U.S. Department of Housing and Urban Development Office of Inspector General, Rocky Mountain 633 17th Street, North Tower, 14th Floor Denver, CO 80202-3607 (303) 672-5452 Fax (303) 672-5006 OFFICE OF INSPECTOR GENERAL FOR AUDIT Audit Memorandum No. 2001-DE-1801 June 1, 2001 MEMORANDUM FOR: Ronald C. Bailey, Director, Denver Homeownership Center, 8AHH FROM: Robert Gwin, District Inspector General for Audit, 8AGA SUBJECT: Clarion Mortgage Capital, Inc., Centennial, Colorado INTRODUCTION We completed a review of Clarion Mortgage Capital, Inc. (Clarion), Centennial, Colorado. The objectives of the review were to determine if Clarion: • Was fulfilling loan correspondent requirements relating to the functions of its loan officers; and, • Had management controls pertaining to its loan officer functions concerning FHA mortgage insurance loan origination, and that such controls ensured that FHA loan origination files were properly established and processed. We reviewed Clarion’s loan officer processing and accounting procedures for FHA insured loans originated between January 1, 1997 and October 31, 2000. We accomplished the objectives by evaluating Clarion’s: management controls over its loan officer functions; accounting procedures for the loan origination income and expenses; and procedures for the development of FHA loan origination files. We reviewed records relating to FHA loan originations, which were maintained by Clarion, and interviewed Clarion personnel as well as independent Clarion contract loan officers. In addition, we reviewed applicable HUD records and files and interviewed pertinent HUD staff within the Denver Homeownership Center. We conducted the onsite work during November and December 2000. Additional information was subsequently obtained from HUD. The results of the site work were discussed with Clarion officials during our site review. The draft audit memorandum was presented to Clarion officials for their review and comment during an exit conference on April 30, 2001. Their written response is included as Appendix A. We conducted our review in accordance with Generally Accepted Government Auditing Standards. BACKGROUND Clarion Mortgage Capital, Inc. was incorporated under the laws of the State of Colorado on September 10, 1996 and commenced operations on September 11, 1996. The primary business activity of the company is loan origination and brokerage. Clarion was approved by HUD as a Loan Correspondent on November 21, 1996. Clarion, as a Loan Correspondent, was authorized to complete the origination functions for FHA loans. Clarion negotiated agreements with HUD- approved Sponsors to underwrite the loans. Clarion’s main office is located at 9034 East Easter Place, Suite 204, Centennial, Colorado. Clarion also has obtained HUD approval for four branch offices, as of June 2000, in the following locations: Tustin, California; La Grange, California, Grapevine, Texas, and San Antonio, Texas. In addition, Clarion has contracted with independent loan officers to perform the loan origination functions. HUD insured loan statistics shows a total of 3,155 FHA loans originated by Clarion during the audit period of January 31, 1997 through October 31, 2000. HUD’s latest default statistics, for Clarion for the two-year period ending January 31, 2001, identified 44 loans defaulting within the first two years, out of a total of 2,330 loans originated by Clarion. Clarion’s default rate of 1.89 is lower than the rest of the country that has a default rate of 3.79. RESULTS OF REVIEW We reviewed Clarion’s management controls over the loan officer origination functions and the accounting procedures for the origination of FHA mortgages. Clarion had adequate management controls over these functions. Finding: Improper Loan Originating Functions by Independent Contract Parties. Our review of Clarion’s management controls over its loan origination functions and the accounting procedures for the origination of FHA mortgages showed Clarion not to be in compliance with HUD requirements in two areas: • Clarion used independent contracted loan officers to originate FHA loans, in Clarion's name, instead of using regular company employees; and, • Three of the four designated HUD-approved branch offices were only offices of independent contract loan officers. Clarion has been using independent contract loan officers to perform all loan origination functions for Clarion including those functions that are required by HUD regulations to be performed by only Clarion employees. Based upon an October 1997 meeting with HUD representatives, Clarion made several operating changes to comply with the guidance provided by HUD. The HUD representatives, involved in the meeting, stated that the contract loan Page 2 2001-DE-1801 officers would be considered employees if Clarion executed a memorandum of understanding, with each loan officer, requiring that he or she work exclusively for Clarion. Clarion executed a memorandum of understanding with each contract loan officer requiring exclusivity to Clarion. Therefore, Clarion considered the loan officers to be employees and their loan origination activities to be in harmony with HUD requirements. HUD needs to provide clarifying instructions to Clarion detailing the requirements for processing loan origination packages by contract loan officers who are under independent contracts with Clarion and by Clarion employees. This would also include guidance on the establishment and use of branch office for processing loan originations. HUD Requirements The Federal Register, dated March 1, 1999, Part IV, addressed Title 24 of the Code of Federal Regulations, Part 3500. The Federal Register included the Real Estate Settlement Procedures Act Statement of Policy 1999-1, which stated that HUD identified 14 services or functions normally performed in the origination of a loan. Mortgagee Letter 95- 36 stated that customary loan officer functions may not be contracted out. The Mortgagee Letter listed loan origination functions which may be contracted out. However, it stated that such functions must be contracted out to a commercial provider of the types of services being requested, and may not be contracted out to third party loan originators, real estate brokers and other similar entities. HUD Mortgagee Letter 95-36 states that a branch office could be located in either commercial or non-commercial space; however, there must be at least one employee working exclusively for the mortgagee. Mortgagee Letter 00-15 requires a HUD/FHA approved mortgagee to pay all of its operating expenses including the compensation of all employees of branch offices, office rent, and other similar expenses incurred in operating a mortgage lending business. HUD Handbook 4060.1, para. 2-13, Control and Supervision of Employees, states that Mortgagees are required to exercise control and responsible management supervision over their employees. The requirement regarding control and supervision must include, at a minimum, regular and ongoing reviews of employee performance and of work performed. Clarion’s Operations At the time of our review, Clarion was using independent contract loan officers to carry out the required loan origination functions. The contract, which independent loan officers signed, stated that Clarion assumed no responsibility over them for the direction, supervision and control of their loan origination activities. The procedures in place at the time of our review provided that the contract loan officers would perform all functions relating to the origination of an insured mortgage. The contract loan officer signed the loan closing documents on behalf of Clarion. The loan origination package would then be forwarded to a Sponsoring Mortgagee, who was a HUD-approved Direct Endorsement Mortgagee. The Direct Endorsement Mortgagee would review the loan package for completeness and conformity with HUD requirements and then process the loan for FHA mortgage insurance. Page 3 2001-DE-1801 The contract loan officer attended the closing for a loan and then met with Clarion to receive his or her loan origination commission. The contract loan officer provided the closing disbursements check, received from the title company at closing, and the loan origination documents package to Clarion accounting personnel. The accounting personnel reviewed the document package for completeness. If no problems were identified, the commission was calculated and disbursed to the contract loan officer. As part of a quality control procedure, Clarion did contract with a separate entity to perform a review of 10 percent of all completed loan origination packages for compliance with HUD requirements. Clarion obtained HUD approval to operate four branch offices. Two were for offices in California and two in Texas. At the time of our review, only one of the branch offices was functioning as a branch office within HUD guidelines. This office, located in Tustin, California, had regular employees of Clarion and the office overhead and rent was paid directly by Clarion. The other three branch offices were actually offices or residences of loan officers under contract with Clarion. None of the office operating costs was being paid by Clarion. HUD Requirements Not Met Clarion’s procedures of using independent contract loan officers to perform all loan origination functions is at variance with HUD requirements. Certain loan functions are to be performed by only employees of the mortgagee and not by third party contractors. HUD required the mortgagee to have control and supervision of the employees and to monitor their loan origination activities. The independent contractors, while working exclusively for Clarion, perform all loan origination activities for Clarion including those required to be performed by Clarion’s own employees. The contractors operate from their residences or commercial space. Each of the contractors pays their own operating or overhead expenses that are funded from the loan origination commissions from Clarion. None of the contractors’ expenses are paid directly by Clarion. The loan officer contract stated that Clarion assumed no responsibility over the loan officer for the direction, supervision and control of the loan origination activities. Clarion Considers Their Operations Satisfactory to HUD Clarion officials considered their operation to be in conformity with HUD requirements. While the loan officers are under separate contracts with Clarion, Clarion considers the contract loan officers to be Clarion employees. Clarion pays its contract loan officers a fee that is based upon 85 percent of the loan origination revenue for each closed loan package the contractor processes. The fee, while higher than what other mortgagees would pay, is made to cover the operating and overhead expenses of the contract loan officers. In addition, Clarion monitors and evaluates the loan origination activities of the contract loan officers through its independent evaluation of each closed loan package. Clarion uses an independent company to perform a review of 10 percent of all loan origination packages closed for Clarion by its contract loan officers. The review determines whether the closed loans met HUD requirements. Page 4 2001-DE-1801 In like manner, Clarion performs a review of each closed loan when the contract loan officer submits a request for their particular loan commission. Before Clarion pays the loan commission, Clarion through the use of a checklist ensures that the required forms were completed by the loan officer. Clarion considered their use of contract loan officers to be acceptable by HUD. Representatives of HUD's Denver Homeownership Center, Quality Assurance Division, met with Clarion officials on October 6, 1997. The understanding between the HUD representatives and Clarion was that a contract loan officer would be considered an employee of Clarion if a memorandum of understanding, requiring exclusivity by the loan officer, was signed. Clarion added a memorandum of understanding to each loan officer contract. The memorandum of understanding stated that: the contract loan officer would abide by all HUD regulations; the loan officer would direct all originated loans through Clarion while working with Clarion; and, the contract would be terminated if the loan officer originated loans as an employee of a company other than Clarion. In an October 15, 1997 letter to Clarion, HUD requested that copies of the signed memorandum of understanding be provided to HUD within 15 days. The letter further stated that once the signed copies were received, HUD would consider the issue resolved. Clarion submitted copies of the signed agreements to HUD at the end of October 1997. The understanding between Clarion and the HUD representatives does not coincide with HUD’s official position on employee requirements. HUD Clarification Is Needed While we recognize that Clarion officials have been acting in good faith, their business structure is not in full compliance with HUD requirements. HUD needs to provide clarifying instructions to Clarion on HUD requirements for processing loan origination packages by contract loan officers and by Clarion employees. This will need to include a determination as to whether loan officers under independent contracts with Clarion are actually employees of Clarion and thereby are permitted to perform those loan origination activities which are to be performed by only Clarion employees. Guidance will also need to be included on the establishment and use of branch offices for processing loan originations. Clarion’s Response Clarion officials provided their written response on May 11, 2001. The entire response is included in Appendix A. The response states, in part, “Clarion believes it is in full compliance with FHA program requirements, having gone so far as to obtain prior HUD approval for the key components of its loan origination procedures.” Therefore, they disagree with the report conclusion that Clarion’s loan origination arrangements are improper or not in compliance with HUD requirements and with recommendation 1A. They explain that HUD agreed that their loan officers are “employees” as this term is used in the FHA program requirements; that Clarion assumes full responsibility for the quality of all their loans; and, that they have supervisory and management controls over their loan officers. The response further states, “Clarion asserts that it has complied with the letter and spirit of Mortgagee Letter 95-36, in all respects.” Clarion pays a high commission, which they consider to be indirect payment of overhead costs. However, Clarion is willing to change their procedures Page 5 2001-DE-1801 and directly pay the overhead for all branch offices, which they will do to address concerns expressed in the draft audit memorandum. Clarion suggests that there is no need to refer this matter to HUD’s Denver Homeownership Center, as it previously has provided the clarification to Clarion that such a referral would be seeking, and Clarion requests that this matter be closed without further proceedings. OIG’s Evaluation of Clarion’s Response Clarion’s position focuses entirely on the fact that Clarion considers its contract loan officers to be “employees” of Clarion and is in harmony with HUD requirements. Clarion maintains that it has more than required supervisory and management controls over its contract loan officers. Clarion’s supervision and management controls as detailed in their response deals with the selection and initial oversight of contract loan officers and in the post loan closing reviews of the contract loan officer loan origination activities. While HUD regulations require direct supervision of employees, Clarion does not provide any supervision of the loan officers in their loan origination activities prior to loan closing. This is supported by Clarion’s loan officer contracts which state Clarion assumes no responsibility over the loan officer for the direction, supervision and control of the loan origination activities. We recognize in the audit memorandum that Clarion obtained guidance from a HUD representative and has basis for considering their operations to be in compliance with the HUD requirements. However, during the audit work, various parties expressed different interpretations of the applicable HUD requirements. Therefore, HUD needs to make a determination of the actual meaning of the applicable requirements and provide this information and any related guidance to Clarion. This needs to include a determination as to whether independent contract loan officers are considered to be actual employees of Clarion. Recommendations We recommend that the Denver Homeownership Center: 1A. Provide clarifying instructions to Clarion for complying with HUD regulations concerning loan origination requirements and what functions are to be performed by Clarion employees and contract loan officers. This will need to include a determination as to whether independent contract loan officers are considered to be actual employees of Clarion. In addition guidance and instructions will need to be provided to Clarion for the proper establishment and use of a branch office. 1B. Review Clarion’s implementation of recommendation 1A and ensure that Clarion’s loan origination procedures and operations are in conformity with HUD’s requirements. These recommendations will be controlled under the Departmental Automated Audit Management System. Within 60 days please furnish to this office, for each recommendation in this report, a status report on: (1) the corrective action taken; (2) the proposed corrective action and the date to be completed; or (3) why action is considered not necessary. Also, please furnish us copies of any correspondence or directives issued because of the audit. Page 6 2001-DE-1801 We appreciate the courtesies and assistance extended by the personnel of Clarion Mortgage Capital, Inc. and the Denver Homeownership Center. Should you have any questions, please contact Ernest Kite, Assistant District Inspector General for Audit, at (303) 672-5452. Page 7 2001-DE-1801 Appendix A Auditee’s Comments Page 8 2001-DE-1801 Appendix A Page 9 2001-DE-1801 Appendix A Page 10 2001-DE-1801 Appendix A Page 11 2001-DE-1801 Appendix A Page 12 2001-DE-1801 Appendix B Distribution Clarion Mortgage Capital, Inc. Secretary’s Representative, 8AS (2) Director, Denver Homeownership Center, 8AHH (2) Deputy Assistant Secretary for Single Family Housing, HU, Room 9282 Special Assistant for Single Family Housing, HU, Room 9278 Deputy Secretary, SD, Room 10100 Chief of Staff, S, Room 10000 Assistant Secretary for Administration, A, Room 10100 Deputy Chief of Staff, S, Room 10226 Deputy Chief of Staff for Operations, S, Room 10226 Deputy Chief of Staff for Programs and Policy, S, Room 10226 Assistant Secretary for Congressional and Intergovernmental Relations, J, Room 10120 Senior Advisor to the Secretary, Office of Public Affairs, S, Room 10132 Deputy Assistant Secretary for Public Affairs, W, Room 10222 Counselor to the Secretary, S, Room 10234 General Counsel, C, Room 10214 Deputy General Counsel, CB, Room 10220 Office of Policy Development and Research, R, Room 8100 Assistant Deputy Secretary for Field Policy and Management, SDF, Room 7106 Director, Office of Department Operations and Coordination, I, Room 2124 Chief Procurement Officer, N, Room 5184 Chief Information Officer, Q, Room 3152 Chief Financial Officer, F, Room 2202 Deputy Chief Financial Officer for Operations, FF, Room 10166 Director, Office of Budget, FO, Room 3270 Director, Enforcement Center, V, 200 Portals Building Director, Real Estate Assessment Center, X, 1280 Maryland Ave., SW, Suite 800 Departmental Audit Liaison Officer, FM, Room 2206 Headquarters Audit Liaison Officer, Public and Indian Housing, PF, Room P8202 Field Audit Liaison Officer, 6AF, (2) Director of Scheduling and Advance, AL, Room 10158 Assistant Deputy Secretary for Field Policy and Management, SDF, Room 7108 (2) Special Assistant to the Deputy Secretary for Program Management, SD, Room 10100 Acquisitions Librarian, Library, AS, Room 8141 Inspector General, G, Room 8256 The Honorable Fred Thompson, Chairman, Committee on Governmental Affairs, 340 Dirksen Senate Office Building, United States Senate, Washington, DC 20510 The Honorable Joseph Lieberman, Ranking Member, Committee on Governmental Affairs, 706 Hart Senate Office Building, United States Senate, Washington, DC 20510 Honorable Dan Burton, Chairman, Committee on Governmental Reform, 2185 Rayburn Bldg., House of Representatives, Washington, DC 20515 Henry A. Waxman, Ranking Member, Committee on Governmental Reform, 2204 Rayburn Bldg., House of Representatives, Washington, DC 20515 Page 13 2001-DE-1801 Appendix B Ms. Cindy Fogleman, Subcommittee on Oversight and Investigations, Room 212, O’Neil House Office Building, Washington, DC 20515 Director, Housing and Community Development Issue Area, United States General Accounting Office, 441 G Street, NW, Room 2474, Washington, DC 20548 (Attention: Judy England-Joseph ) Deputy Staff Director, Counsel, Subcommittee on Criminal Justice, Drug Policy and Urban Resources, B373 Rayburn House Office Building, Washington, DC 20515 Steve Redburn, Chief, Housing Branch, Office of Management and Budget, 725 17th Street, NW, Room 9226, New Executive Office Building, Washington, DC 20503 Andy Cochran, House Committee on Financial Services, 2129 Rayburn H. O. B., Washington, DC 20515 Page 14 2001-DE-1801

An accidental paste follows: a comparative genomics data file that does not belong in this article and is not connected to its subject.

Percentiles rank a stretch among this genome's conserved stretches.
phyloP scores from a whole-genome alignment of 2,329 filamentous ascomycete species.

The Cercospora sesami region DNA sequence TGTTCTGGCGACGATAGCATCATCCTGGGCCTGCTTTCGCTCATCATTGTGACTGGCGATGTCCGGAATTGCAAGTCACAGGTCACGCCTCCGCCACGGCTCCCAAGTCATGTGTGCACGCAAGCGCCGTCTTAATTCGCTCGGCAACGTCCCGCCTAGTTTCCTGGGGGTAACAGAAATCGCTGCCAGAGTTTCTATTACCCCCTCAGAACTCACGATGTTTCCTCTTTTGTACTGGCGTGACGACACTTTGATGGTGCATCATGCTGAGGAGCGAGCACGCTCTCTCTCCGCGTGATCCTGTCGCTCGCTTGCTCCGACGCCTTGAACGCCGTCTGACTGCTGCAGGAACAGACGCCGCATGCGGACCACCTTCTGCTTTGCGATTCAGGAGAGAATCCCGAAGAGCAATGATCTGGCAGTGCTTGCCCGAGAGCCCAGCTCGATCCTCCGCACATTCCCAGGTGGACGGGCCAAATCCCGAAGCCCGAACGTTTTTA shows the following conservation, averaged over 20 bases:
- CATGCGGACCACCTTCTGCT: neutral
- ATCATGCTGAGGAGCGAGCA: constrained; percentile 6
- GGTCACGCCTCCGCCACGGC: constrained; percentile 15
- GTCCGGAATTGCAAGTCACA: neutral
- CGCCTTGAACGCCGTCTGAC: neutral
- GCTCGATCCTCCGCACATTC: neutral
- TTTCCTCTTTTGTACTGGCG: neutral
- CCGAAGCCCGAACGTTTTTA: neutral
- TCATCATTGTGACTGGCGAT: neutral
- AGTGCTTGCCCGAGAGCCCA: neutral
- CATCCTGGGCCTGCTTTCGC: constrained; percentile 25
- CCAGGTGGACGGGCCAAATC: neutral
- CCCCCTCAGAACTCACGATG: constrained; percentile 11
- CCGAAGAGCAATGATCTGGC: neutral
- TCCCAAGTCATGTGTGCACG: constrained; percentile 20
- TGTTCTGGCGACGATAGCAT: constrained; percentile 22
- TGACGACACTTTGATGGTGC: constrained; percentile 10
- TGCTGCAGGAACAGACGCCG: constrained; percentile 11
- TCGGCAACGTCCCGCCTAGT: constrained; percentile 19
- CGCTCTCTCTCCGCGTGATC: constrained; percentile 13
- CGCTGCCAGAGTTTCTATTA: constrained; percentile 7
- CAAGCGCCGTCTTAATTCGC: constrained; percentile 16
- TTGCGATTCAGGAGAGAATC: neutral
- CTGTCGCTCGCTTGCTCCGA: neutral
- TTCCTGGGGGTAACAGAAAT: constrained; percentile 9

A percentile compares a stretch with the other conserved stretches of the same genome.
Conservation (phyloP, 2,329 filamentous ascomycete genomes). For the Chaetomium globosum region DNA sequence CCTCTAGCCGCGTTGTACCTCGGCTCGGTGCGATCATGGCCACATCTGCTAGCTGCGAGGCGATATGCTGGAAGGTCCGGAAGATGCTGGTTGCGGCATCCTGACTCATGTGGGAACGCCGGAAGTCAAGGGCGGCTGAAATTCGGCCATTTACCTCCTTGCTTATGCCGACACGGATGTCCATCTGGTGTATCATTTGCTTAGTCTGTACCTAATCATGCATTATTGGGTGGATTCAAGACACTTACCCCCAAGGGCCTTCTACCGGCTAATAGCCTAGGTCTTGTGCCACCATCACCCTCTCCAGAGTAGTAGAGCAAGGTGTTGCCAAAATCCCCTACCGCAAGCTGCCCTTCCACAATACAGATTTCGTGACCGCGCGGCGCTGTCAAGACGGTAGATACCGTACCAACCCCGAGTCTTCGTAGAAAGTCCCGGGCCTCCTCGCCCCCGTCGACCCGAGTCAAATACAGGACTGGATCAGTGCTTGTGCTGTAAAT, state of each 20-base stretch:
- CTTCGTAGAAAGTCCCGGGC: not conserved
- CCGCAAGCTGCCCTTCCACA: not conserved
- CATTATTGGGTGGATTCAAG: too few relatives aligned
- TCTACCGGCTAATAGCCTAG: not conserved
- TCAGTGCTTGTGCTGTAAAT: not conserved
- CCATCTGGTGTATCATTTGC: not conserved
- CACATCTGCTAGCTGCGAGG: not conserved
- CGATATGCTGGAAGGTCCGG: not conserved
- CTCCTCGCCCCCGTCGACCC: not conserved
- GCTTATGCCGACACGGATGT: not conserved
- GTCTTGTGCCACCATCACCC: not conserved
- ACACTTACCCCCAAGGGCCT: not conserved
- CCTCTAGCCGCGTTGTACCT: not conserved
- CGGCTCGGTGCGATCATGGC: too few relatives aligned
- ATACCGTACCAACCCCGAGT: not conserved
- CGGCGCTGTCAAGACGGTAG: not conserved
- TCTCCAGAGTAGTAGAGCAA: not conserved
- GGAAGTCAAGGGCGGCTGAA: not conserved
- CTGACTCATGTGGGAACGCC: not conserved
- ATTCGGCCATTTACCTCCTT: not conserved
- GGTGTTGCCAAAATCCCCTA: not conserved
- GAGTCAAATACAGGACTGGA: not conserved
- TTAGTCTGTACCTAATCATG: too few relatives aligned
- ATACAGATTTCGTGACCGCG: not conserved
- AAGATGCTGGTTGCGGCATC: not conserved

Clarion Mortgage Capital, Inc., Centennial, Colorado
Published by the Department of Housing and Urban Development, Office of Inspector General on 2001-06-01.
Below is a raw (and likely hideous) rendition of the original report. (PDF)